The socks took me FOREVER because during the first 4 months of my pregnancy, it made me nauseous to knit. It was like being out to sea with no land in sight! Awful. Thankfully my knitting mojo is back in full swing. Since I’m on a roll, I ought to cast on another pair. Right?

Matt has very thin, narrow feet. I’ve knit him socks before, but they just aren’t a perfect fit. They’re wearable, but I know I could do better. I knit the anniversary socks at a finer gauge and made the pattern up. They turned out great, but not ideal.

Just the other day, I remembered I took Anne’s Designing Off The Cuff class at Sock Camp a couple years ago. I went and dug out my notes and what a brilliant class that was. If only I put those techniques to use! That’s what Anne’s probably saying out loud as she reads this.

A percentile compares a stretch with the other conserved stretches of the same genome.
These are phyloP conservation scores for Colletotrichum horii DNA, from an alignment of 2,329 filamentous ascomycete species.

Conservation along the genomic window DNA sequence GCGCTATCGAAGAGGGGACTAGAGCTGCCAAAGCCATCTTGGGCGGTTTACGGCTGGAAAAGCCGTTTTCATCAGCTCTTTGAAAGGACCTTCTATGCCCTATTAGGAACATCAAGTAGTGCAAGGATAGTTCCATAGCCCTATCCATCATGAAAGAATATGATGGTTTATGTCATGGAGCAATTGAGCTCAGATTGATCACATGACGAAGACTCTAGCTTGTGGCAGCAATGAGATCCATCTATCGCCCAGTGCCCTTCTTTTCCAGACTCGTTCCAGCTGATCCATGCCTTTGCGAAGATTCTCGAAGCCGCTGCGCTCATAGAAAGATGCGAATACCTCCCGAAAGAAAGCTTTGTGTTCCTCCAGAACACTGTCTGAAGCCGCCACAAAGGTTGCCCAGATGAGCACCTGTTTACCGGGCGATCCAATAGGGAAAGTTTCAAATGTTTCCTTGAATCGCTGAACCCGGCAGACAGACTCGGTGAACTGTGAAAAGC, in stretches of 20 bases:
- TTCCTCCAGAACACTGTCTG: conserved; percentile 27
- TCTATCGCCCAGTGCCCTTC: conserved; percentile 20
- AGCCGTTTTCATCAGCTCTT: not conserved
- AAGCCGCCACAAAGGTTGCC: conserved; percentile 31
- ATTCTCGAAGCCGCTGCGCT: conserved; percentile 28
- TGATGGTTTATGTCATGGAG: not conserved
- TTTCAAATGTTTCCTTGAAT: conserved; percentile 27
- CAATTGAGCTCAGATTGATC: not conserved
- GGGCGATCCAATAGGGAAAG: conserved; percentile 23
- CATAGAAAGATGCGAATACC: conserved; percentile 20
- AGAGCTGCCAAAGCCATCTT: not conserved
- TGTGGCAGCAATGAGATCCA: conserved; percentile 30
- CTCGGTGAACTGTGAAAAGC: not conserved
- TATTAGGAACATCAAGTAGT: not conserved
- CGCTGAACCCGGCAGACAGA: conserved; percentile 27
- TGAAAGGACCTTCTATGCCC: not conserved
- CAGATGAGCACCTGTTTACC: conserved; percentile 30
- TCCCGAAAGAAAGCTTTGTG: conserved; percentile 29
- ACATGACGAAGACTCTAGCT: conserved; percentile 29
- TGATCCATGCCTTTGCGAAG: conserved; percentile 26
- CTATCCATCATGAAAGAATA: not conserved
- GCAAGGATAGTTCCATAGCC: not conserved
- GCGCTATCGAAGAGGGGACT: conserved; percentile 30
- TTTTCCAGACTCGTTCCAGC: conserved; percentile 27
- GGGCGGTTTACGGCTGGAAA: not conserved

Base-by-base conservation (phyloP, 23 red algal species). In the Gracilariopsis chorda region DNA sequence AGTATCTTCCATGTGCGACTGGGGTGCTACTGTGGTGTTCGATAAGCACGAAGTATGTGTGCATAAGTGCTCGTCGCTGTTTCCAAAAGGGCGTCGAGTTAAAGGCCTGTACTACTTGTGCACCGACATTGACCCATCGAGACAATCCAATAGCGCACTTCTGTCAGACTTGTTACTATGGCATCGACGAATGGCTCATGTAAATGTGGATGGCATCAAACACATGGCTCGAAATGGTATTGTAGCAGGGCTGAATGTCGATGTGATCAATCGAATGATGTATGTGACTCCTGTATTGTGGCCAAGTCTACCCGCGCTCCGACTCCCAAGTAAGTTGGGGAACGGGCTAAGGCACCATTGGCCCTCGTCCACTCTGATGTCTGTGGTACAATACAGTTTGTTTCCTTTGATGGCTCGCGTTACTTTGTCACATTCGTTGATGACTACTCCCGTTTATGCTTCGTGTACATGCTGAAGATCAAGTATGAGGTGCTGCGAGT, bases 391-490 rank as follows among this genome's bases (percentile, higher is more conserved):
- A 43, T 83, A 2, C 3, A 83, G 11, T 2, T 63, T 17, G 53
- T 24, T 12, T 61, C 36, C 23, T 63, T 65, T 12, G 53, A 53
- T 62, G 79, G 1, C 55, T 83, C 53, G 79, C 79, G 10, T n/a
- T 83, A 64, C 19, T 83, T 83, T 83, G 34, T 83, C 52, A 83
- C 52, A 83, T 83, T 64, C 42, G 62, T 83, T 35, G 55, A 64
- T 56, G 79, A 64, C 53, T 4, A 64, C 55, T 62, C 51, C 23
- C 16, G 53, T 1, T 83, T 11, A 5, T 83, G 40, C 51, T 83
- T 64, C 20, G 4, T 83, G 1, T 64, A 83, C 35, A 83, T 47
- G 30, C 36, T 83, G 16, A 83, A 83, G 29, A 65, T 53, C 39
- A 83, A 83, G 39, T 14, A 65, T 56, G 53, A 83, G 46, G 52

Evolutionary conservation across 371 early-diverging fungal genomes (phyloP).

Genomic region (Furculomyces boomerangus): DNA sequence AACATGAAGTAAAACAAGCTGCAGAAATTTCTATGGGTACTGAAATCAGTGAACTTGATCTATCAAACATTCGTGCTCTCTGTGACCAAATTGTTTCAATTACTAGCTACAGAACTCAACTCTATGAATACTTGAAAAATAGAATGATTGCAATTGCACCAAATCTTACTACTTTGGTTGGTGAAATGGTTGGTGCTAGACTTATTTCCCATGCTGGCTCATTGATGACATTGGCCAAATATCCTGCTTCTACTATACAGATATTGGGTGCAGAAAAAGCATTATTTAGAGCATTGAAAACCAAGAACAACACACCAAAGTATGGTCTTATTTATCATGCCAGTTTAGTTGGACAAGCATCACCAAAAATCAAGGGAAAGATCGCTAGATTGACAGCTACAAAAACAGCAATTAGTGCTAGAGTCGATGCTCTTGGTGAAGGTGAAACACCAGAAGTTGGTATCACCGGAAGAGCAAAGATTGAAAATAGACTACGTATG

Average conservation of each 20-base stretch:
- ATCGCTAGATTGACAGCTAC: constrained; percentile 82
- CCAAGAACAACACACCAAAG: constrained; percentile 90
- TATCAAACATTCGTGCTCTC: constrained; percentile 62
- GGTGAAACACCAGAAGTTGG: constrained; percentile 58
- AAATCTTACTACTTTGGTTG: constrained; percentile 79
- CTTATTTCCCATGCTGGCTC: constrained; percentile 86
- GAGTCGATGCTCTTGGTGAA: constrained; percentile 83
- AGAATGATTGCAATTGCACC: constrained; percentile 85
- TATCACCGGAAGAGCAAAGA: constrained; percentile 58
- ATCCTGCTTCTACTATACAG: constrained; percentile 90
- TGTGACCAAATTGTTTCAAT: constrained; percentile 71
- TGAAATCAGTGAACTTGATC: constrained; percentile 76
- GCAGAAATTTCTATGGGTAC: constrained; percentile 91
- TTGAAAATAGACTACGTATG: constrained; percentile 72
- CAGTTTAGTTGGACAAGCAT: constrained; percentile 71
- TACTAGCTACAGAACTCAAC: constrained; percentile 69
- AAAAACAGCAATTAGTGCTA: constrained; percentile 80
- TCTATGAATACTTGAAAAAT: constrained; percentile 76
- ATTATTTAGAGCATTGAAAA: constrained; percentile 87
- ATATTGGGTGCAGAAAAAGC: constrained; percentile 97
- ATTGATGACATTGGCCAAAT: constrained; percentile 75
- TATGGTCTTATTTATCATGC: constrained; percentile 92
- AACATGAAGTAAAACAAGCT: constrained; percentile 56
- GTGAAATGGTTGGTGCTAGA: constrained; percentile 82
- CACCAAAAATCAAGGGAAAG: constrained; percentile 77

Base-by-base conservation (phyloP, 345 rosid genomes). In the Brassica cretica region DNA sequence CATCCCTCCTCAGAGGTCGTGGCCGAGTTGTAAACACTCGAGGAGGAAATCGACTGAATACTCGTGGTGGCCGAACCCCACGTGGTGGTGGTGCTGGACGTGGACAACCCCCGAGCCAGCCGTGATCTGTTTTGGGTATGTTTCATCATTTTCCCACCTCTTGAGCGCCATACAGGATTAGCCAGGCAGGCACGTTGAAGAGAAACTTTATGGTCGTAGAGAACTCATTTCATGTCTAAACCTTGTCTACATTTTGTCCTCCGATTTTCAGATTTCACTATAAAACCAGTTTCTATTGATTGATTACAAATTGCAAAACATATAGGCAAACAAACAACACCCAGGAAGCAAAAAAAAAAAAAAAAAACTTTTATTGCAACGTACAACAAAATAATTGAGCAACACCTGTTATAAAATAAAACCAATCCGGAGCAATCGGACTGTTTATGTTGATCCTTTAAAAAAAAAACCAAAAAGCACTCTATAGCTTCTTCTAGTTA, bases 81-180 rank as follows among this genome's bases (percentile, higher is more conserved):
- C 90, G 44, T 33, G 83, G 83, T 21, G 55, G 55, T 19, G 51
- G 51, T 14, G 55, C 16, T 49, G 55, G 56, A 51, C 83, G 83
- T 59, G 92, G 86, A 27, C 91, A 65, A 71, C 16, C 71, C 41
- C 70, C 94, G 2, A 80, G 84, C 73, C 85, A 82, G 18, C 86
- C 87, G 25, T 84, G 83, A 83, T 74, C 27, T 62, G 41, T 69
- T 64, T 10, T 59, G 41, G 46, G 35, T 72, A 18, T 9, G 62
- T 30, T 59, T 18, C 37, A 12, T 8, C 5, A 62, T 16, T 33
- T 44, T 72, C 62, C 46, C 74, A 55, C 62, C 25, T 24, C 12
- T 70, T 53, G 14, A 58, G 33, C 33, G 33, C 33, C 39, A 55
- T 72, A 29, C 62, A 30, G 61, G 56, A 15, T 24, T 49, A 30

In the class we learned that successfully fitting socks really isn’t a mystery of the universe. It’s just a little math. I looked at her in disbelief, but she said, “don’t worry. I’ve written a pattern with a worksheet and all you do is take some measurements, fill in the blanks, and follow the right size all the way through.” Then she passed out The Sock Pattern to End All Sock Patterns. Why in the world did I never put this into practice? A class I paid good money for? What a waste. Wow, I sound like my mother.

Anywho, the pattern is brilliant and super easy to do. It even gives you creative freedom, if you choose, because you can plug a lot of knit and purl stitch patterns into her recipe and design your own sock.

Last night, I took measurements of Matt’s foot, knit swatches (yeah, that’s right. I do that too now.), and plugged all my info into the pattern. Piece of cake. Did I mention this pattern was brilliant? This time around, I didn’t feel like designing my own sock. I really wanted to take all this info I gathered and apply it to another knitspot sock pattern.